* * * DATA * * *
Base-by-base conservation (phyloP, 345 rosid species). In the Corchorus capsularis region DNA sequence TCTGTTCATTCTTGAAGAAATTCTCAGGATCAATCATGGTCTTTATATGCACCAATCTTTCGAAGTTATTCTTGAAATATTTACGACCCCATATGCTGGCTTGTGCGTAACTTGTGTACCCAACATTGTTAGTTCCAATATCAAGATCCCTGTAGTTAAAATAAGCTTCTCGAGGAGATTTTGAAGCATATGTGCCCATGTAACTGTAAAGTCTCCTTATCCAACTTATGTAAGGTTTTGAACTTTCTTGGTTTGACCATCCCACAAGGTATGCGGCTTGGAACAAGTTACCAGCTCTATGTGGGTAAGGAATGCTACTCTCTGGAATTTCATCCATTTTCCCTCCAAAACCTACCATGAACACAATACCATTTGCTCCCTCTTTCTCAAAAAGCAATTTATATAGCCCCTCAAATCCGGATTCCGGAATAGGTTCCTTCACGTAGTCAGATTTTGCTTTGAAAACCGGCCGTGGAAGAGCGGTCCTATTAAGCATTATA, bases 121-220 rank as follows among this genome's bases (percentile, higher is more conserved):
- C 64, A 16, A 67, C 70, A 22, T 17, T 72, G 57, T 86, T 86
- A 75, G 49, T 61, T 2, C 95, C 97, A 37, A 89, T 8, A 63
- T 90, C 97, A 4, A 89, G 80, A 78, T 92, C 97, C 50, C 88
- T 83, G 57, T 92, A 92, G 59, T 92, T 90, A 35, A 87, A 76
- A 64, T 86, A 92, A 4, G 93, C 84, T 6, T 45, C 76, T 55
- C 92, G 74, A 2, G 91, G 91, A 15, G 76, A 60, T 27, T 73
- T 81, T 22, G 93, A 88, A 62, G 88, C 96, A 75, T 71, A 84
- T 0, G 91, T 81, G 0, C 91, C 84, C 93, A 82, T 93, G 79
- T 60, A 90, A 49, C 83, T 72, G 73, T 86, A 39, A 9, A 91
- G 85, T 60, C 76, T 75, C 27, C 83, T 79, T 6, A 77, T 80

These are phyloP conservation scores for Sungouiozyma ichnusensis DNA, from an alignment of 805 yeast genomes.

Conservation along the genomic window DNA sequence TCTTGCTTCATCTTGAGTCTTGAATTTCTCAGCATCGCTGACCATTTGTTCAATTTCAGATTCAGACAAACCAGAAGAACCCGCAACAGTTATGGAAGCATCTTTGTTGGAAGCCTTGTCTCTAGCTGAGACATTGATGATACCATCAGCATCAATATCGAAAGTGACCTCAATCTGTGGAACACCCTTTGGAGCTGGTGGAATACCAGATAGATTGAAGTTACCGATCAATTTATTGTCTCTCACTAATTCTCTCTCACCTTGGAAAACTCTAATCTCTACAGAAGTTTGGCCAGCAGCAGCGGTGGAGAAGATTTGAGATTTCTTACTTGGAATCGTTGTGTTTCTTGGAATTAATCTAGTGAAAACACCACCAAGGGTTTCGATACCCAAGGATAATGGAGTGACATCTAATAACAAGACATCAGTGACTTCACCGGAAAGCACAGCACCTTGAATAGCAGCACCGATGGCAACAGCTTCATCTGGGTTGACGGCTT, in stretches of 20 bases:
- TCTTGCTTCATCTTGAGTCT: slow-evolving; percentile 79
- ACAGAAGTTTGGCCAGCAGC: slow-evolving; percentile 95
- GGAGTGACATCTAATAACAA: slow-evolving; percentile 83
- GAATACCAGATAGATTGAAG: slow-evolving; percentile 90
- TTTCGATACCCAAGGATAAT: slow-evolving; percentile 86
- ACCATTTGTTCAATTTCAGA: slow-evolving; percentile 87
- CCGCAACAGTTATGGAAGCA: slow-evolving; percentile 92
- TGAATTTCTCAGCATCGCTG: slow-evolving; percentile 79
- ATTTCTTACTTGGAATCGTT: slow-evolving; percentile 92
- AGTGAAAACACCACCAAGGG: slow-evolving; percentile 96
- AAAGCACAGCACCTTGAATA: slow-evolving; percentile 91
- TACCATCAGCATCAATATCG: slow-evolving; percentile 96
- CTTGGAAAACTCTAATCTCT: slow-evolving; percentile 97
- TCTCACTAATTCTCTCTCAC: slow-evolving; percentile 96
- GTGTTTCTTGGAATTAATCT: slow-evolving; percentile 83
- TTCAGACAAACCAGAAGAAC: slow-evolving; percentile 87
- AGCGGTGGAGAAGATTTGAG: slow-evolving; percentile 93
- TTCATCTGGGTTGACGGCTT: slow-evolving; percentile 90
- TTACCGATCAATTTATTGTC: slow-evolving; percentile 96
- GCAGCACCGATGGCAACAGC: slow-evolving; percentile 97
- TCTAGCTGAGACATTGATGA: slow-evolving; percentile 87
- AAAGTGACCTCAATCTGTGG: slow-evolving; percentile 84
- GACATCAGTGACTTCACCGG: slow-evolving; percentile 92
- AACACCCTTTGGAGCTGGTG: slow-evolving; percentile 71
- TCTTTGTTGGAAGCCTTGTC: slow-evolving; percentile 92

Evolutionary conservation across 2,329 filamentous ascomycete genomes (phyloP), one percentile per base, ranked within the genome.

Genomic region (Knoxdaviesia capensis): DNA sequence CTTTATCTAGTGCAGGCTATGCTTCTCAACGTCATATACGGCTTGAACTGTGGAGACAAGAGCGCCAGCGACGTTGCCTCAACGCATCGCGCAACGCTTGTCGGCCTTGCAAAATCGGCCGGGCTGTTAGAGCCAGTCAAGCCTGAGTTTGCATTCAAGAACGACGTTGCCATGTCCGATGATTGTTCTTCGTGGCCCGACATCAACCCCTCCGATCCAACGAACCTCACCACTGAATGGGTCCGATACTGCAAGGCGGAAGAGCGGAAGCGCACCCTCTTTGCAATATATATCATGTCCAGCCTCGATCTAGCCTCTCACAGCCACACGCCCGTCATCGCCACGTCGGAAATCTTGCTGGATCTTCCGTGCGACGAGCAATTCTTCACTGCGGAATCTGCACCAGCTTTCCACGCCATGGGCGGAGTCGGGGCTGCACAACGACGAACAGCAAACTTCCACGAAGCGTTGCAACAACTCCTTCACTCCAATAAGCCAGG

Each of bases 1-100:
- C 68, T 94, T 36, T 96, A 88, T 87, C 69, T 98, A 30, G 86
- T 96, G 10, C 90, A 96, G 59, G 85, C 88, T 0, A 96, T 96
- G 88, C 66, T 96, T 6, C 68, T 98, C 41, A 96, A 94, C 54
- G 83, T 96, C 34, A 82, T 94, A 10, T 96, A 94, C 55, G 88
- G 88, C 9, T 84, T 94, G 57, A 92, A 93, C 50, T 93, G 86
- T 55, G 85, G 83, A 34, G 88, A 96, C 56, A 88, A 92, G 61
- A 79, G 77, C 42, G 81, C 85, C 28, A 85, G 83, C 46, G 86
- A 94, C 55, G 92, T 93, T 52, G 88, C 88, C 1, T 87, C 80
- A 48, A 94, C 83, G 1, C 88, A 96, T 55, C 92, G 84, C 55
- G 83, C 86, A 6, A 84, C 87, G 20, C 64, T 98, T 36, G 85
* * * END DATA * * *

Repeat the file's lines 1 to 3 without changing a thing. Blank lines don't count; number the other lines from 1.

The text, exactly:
Base-by-base conservation (phyloP, 345 rosid species). In the Corchorus capsularis region DNA sequence TCTGTTCATTCTTGAAGAAATTCTCAGGATCAATCATGGTCTTTATATGCACCAATCTTTCGAAGTTATTCTTGAAATATTTACGACCCCATATGCTGGCTTGTGCGTAACTTGTGTACCCAACATTGTTAGTTCCAATATCAAGATCCCTGTAGTTAAAATAAGCTTCTCGAGGAGATTTTGAAGCATATGTGCCCATGTAACTGTAAAGTCTCCTTATCCAACTTATGTAAGGTTTTGAACTTTCTTGGTTTGACCATCCCACAAGGTATGCGGCTTGGAACAAGTTACCAGCTCTATGTGGGTAAGGAATGCTACTCTCTGGAATTTCATCCATTTTCCCTCCAAAACCTACCATGAACACAATACCATTTGCTCCCTCTTTCTCAAAAAGCAATTTATATAGCCCCTCAAATCCGGATTCCGGAATAGGTTCCTTCACGTAGTCAGATTTTGCTTTGAAAACCGGCCGTGGAAGAGCGGTCCTATTAAGCATTATA, bases 121-220 rank as follows among this genome's bases (percentile, higher is more conserved):
- C 64, A 16, A 67, C 70, A 22, T 17, T 72, G 57, T 86, T 86
- A 75, G 49, T 61, T 2, C 95, C 97, A 37, A 89, T 8, A 63